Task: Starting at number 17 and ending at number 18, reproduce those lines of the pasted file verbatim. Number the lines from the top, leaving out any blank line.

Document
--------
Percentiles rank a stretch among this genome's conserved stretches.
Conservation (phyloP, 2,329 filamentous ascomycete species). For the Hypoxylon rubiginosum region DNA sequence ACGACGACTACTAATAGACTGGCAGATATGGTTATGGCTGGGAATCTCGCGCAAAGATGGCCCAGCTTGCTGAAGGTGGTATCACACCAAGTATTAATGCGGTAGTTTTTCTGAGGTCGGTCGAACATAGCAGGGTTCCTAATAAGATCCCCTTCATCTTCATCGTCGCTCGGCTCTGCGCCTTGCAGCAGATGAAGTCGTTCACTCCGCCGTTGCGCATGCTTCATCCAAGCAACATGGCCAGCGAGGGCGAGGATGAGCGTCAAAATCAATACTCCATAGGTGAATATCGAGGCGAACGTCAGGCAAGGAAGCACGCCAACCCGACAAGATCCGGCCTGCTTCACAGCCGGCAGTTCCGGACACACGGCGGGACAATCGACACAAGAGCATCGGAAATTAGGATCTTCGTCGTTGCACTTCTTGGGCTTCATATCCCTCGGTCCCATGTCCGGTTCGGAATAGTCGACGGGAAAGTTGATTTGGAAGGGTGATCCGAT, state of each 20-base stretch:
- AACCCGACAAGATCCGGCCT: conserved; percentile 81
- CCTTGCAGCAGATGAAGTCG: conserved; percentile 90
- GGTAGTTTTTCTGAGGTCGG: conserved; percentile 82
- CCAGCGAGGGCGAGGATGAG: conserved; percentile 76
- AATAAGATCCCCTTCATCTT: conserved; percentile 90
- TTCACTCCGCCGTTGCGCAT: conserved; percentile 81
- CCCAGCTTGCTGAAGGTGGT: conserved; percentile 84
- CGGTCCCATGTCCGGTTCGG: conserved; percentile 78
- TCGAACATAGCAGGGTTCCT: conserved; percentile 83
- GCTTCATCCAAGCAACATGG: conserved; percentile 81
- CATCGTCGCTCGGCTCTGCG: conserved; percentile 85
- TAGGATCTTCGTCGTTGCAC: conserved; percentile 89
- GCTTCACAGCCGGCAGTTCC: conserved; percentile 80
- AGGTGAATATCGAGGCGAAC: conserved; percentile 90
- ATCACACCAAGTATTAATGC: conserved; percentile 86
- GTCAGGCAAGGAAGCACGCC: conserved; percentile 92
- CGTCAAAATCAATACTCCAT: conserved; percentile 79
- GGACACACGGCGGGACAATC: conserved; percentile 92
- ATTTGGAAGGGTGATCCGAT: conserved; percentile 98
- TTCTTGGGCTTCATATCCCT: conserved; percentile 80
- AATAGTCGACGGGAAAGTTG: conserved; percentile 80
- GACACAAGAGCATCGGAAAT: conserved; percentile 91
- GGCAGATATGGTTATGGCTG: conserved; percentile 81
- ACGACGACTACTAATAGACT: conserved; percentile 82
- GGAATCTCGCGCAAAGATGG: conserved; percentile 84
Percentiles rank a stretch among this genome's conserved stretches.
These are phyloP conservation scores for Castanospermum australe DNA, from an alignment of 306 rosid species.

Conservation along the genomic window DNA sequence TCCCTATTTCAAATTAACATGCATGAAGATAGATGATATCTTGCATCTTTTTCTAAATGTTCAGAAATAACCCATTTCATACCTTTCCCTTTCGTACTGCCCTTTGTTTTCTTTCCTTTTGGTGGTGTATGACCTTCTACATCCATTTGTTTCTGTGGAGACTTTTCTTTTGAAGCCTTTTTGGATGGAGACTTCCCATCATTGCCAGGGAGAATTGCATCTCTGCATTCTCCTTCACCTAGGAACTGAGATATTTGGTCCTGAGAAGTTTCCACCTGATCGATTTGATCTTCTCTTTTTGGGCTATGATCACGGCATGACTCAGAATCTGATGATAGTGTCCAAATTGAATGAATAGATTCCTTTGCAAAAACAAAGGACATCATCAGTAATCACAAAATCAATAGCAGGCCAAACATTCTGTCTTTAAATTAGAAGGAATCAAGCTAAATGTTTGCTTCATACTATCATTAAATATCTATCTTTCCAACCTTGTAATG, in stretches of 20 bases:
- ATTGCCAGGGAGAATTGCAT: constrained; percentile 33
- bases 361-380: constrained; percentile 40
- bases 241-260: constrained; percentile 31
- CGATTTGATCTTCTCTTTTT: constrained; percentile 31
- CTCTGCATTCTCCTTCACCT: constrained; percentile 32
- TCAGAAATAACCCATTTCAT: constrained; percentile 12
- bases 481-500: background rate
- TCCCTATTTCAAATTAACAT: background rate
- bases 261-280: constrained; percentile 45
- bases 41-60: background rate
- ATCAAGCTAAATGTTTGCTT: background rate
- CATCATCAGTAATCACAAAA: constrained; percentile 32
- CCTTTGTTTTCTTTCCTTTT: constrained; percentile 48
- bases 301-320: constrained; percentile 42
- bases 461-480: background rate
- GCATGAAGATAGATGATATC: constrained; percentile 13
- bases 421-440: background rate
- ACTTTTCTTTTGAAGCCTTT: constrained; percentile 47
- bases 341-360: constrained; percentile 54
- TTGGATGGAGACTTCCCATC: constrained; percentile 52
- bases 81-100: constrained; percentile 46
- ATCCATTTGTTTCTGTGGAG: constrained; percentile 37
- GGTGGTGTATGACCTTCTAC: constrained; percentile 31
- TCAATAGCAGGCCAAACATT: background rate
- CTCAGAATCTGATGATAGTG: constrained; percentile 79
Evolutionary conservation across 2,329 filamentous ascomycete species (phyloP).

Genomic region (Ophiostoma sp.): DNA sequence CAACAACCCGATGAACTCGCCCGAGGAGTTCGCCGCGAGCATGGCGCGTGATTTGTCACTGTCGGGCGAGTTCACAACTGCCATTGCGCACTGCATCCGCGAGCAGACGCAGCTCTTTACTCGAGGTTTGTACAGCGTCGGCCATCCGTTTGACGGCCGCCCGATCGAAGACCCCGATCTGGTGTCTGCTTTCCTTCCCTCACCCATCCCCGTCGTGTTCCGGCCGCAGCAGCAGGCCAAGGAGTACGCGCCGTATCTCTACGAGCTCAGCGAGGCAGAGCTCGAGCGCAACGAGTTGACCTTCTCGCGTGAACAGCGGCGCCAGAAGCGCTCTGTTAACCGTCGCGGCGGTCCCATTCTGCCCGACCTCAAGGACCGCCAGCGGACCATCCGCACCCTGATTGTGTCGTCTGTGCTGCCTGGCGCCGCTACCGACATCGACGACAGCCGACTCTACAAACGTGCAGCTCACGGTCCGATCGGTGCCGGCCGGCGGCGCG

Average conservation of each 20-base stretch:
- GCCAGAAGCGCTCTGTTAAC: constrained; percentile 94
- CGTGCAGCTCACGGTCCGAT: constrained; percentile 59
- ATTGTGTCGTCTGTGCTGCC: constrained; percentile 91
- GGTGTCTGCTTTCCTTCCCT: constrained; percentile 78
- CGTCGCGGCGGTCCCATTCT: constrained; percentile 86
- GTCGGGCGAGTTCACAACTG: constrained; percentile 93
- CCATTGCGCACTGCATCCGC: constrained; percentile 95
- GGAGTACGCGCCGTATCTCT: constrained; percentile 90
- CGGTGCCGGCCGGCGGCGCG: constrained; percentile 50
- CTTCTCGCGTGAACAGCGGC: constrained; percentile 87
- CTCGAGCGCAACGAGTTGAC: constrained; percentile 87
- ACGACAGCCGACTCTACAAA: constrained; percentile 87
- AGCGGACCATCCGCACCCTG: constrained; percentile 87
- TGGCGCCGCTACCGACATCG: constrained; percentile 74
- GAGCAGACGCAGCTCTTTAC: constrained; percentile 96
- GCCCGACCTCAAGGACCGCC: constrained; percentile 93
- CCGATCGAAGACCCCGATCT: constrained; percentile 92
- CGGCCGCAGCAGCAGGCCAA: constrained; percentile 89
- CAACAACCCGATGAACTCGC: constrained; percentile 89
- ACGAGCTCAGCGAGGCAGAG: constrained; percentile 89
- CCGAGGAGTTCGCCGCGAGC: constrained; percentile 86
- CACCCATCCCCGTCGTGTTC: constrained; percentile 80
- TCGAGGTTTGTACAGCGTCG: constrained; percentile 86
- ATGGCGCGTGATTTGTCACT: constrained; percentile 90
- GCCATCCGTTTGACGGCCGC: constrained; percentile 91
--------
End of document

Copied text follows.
- ATCACACCAAGTATTAATGC: conserved; percentile 86
- GTCAGGCAAGGAAGCACGCC: conserved; percentile 92